The hot AVI blues

ALEJANDRO A. ALVAREZ / STAFF PHOTOGRAPHER Frank Maimone fears he's getting burned by disparities in AVI.
ALEJANDRO A. ALVAREZ / STAFF PHOTOGRAPHER Frank Maimone fears he's getting burned by disparities in AVI.
Posted: April 05, 2013

FRANK MAIMONE sometimes gets as hot as his pizza ovens in Northern Liberties.

A pioneer, he opened Rustica Pizza in 2000, when there wasn't much to recommend the postindustrial, broken neighborhood where people had been drinking Schmidts rather than living around its hipster piazza.

A Haddonfield native, Frank had an urban soul and arrived in No Libs to pursue a dream with Rustica, on 2nd Street near Poplar. After he married, he bought a nearby house that is now home to himself, his wife Mary and their two young daughters. He pays for them to attend private school because most city schools, which his ever-rising real-estate taxes help fund, are crappy.

At 46, Frank gets hot because he can see a day coming that he does not want to see - when crazy city policy and taxes force him out of the city he loves.

Today, he's hot about AVI - the Actual Value Initiative.

"I'll go kicking and screaming, but I'm closer to leaving than I've ever been," he says as we talk in his small shop that serves creative pizza in addition to plain pies. Creative? Try his Reuben pizza.

Although Frank didn't finish college, he is a politician's worst nightmare - an engaged and informed voter who devours his local newspapers and the Wall Street Journal.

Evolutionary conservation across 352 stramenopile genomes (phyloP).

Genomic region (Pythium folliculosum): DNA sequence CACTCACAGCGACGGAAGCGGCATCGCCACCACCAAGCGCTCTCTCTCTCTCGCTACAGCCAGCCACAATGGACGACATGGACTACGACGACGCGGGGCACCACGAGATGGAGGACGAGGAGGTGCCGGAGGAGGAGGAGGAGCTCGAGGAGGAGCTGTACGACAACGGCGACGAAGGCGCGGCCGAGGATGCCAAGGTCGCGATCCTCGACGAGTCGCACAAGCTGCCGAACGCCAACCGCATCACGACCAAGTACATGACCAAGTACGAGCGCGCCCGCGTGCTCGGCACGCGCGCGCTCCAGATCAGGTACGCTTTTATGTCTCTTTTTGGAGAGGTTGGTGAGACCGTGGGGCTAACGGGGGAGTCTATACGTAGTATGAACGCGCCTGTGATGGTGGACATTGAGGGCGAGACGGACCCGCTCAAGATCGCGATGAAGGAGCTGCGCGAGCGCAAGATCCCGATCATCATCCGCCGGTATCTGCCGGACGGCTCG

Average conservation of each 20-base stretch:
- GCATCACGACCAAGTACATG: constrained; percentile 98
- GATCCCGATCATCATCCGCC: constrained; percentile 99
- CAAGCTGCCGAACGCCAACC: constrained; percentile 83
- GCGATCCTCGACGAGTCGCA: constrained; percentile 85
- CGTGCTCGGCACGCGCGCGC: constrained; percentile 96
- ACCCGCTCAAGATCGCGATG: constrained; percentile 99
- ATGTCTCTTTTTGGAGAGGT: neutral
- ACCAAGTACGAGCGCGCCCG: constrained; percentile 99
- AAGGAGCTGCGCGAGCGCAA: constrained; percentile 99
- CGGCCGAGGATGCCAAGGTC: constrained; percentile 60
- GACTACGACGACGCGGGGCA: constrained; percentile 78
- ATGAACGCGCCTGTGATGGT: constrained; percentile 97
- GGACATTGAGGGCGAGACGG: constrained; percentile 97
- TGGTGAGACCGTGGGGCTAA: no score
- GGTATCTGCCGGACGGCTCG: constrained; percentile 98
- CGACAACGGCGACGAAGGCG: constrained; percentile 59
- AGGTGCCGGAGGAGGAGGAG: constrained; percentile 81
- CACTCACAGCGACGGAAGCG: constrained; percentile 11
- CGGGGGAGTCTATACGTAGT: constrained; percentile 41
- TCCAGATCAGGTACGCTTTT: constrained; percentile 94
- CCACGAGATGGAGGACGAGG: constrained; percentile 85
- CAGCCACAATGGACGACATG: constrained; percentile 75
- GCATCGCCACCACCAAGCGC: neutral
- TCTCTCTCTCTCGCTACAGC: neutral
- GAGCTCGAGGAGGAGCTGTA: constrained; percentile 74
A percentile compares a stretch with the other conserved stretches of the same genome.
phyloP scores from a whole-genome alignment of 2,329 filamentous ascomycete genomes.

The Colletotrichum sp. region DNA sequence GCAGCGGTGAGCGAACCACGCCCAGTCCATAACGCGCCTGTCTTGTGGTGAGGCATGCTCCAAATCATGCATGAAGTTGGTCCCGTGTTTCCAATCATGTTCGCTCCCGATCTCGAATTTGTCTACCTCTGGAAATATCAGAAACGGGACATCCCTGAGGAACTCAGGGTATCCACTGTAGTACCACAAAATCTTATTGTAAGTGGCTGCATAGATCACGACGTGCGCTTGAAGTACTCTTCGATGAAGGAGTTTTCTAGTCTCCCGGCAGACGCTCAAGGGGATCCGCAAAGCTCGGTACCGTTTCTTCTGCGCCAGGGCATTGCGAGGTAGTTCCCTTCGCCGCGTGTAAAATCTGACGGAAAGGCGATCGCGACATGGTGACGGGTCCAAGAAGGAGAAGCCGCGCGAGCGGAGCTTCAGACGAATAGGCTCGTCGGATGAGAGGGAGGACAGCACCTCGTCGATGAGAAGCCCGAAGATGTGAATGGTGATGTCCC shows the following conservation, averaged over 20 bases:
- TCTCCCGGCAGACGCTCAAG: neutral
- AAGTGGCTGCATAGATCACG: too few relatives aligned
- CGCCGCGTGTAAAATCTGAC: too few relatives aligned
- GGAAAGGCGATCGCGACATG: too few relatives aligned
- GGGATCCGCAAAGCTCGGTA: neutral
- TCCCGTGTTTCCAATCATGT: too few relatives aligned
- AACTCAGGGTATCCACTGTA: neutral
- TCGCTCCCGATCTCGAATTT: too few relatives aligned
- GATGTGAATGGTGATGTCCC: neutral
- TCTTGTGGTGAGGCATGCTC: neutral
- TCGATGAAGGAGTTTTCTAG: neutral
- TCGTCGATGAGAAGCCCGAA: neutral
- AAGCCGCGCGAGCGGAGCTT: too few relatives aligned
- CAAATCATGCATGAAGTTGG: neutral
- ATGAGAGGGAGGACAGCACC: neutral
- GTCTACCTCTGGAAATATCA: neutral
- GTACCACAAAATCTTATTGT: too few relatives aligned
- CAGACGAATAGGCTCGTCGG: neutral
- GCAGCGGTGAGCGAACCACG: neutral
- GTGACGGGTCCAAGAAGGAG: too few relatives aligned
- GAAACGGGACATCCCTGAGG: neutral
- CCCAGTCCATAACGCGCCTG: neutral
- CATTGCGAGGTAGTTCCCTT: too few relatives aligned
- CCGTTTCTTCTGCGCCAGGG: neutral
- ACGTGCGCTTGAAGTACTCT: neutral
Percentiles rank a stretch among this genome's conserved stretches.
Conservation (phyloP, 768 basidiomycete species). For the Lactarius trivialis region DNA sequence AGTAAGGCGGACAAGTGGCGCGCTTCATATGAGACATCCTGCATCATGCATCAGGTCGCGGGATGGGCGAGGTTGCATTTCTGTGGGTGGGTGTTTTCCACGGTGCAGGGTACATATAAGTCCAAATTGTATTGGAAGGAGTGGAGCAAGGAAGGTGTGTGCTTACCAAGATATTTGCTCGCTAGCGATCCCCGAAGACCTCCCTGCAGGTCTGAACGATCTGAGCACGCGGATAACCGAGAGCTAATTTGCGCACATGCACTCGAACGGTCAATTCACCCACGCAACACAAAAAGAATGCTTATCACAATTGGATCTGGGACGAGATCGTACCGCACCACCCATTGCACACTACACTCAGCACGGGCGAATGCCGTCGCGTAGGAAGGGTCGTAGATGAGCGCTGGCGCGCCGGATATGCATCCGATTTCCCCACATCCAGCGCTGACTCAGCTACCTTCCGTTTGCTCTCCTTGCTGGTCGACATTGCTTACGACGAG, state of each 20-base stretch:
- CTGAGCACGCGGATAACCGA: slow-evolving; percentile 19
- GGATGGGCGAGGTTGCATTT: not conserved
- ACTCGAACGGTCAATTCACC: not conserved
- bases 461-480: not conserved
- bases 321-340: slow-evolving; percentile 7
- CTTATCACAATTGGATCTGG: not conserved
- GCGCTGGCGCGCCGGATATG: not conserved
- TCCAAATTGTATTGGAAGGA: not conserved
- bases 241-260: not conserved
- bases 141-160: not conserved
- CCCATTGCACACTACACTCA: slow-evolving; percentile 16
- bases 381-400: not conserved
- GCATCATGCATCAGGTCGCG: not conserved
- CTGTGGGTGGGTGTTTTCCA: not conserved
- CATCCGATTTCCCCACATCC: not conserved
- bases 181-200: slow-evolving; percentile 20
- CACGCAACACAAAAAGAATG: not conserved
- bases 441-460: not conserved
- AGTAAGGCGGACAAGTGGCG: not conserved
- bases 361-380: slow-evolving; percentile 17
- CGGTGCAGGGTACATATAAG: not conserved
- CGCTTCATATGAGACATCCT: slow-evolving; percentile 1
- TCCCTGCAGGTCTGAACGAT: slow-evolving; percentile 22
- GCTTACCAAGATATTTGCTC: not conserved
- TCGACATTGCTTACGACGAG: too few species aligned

From the Journal, he learned that only Bridgeport, Conn., crushes residents with a greater per capita tax burden than Philadelphia. In this regrettable category, Philly bests New York, L.A. and Chicago.

AVI, the city's attempt to reform real-estate taxes, is "grossly inaccurate," Frank says.

I ask him to prove it.

Frank reaches for his iPhone and dials up some valuations on the city website.

He shows me two plots on Randolph Street, side-by-side, identical size. His home is located on one plot. A vacant lot is the other. The value of his land is $28,447. The value of the land next door is $39,200. This is just the land, not what has been built on it.

Identical size, side-by-side, an inexplicable one-third difference in value. Frank asks, how's that possible? Wide discrepancies in land and property value have been documented all over the city.

Several times Frank says he is OK with "paying my fair share," providing the bill is accurate. But it's not.

How can his house, "one block from a methadone clinic," he asks, "be worth more than the same house three blocks away on a street with nice galleries?"

Frank questions how the Office of Property Assessment came up with the numbers.

"OPA won't divulge the formula," Frank says. "And Nutter's the 'mayor of transparency?' "

OPA chief assessor Richie McKeithen tells me there is no single formula, there are different considerations for residential, condominium, industrial and commercial properties. The highly regarded Dr. Kevin Gillen, now at the University of Pennsylvania, did the models that produced values for residential single-family land parcels, about four-fifths of the total. OPA estimated the values for the land parcels for everything else, says McKeithen.

Frank says he's paying 20 percent more in real-estate taxes than three years ago, that he's had to cut back financially and feels he's getting less for his taxes.

If rising costs and city craziness drive out people like him - small business owners - what will be left is Detroit.

Frank recently, reluctantly, laid off one of his 11 employees - about 9 percent of his work force.

He'd like Nutter to do the same with his deputy mayors and appointees before coming around to raise taxes and to take another slice of Frank's pie.


Phone: 215-854-5977

On Twitter: @StuBykofsky



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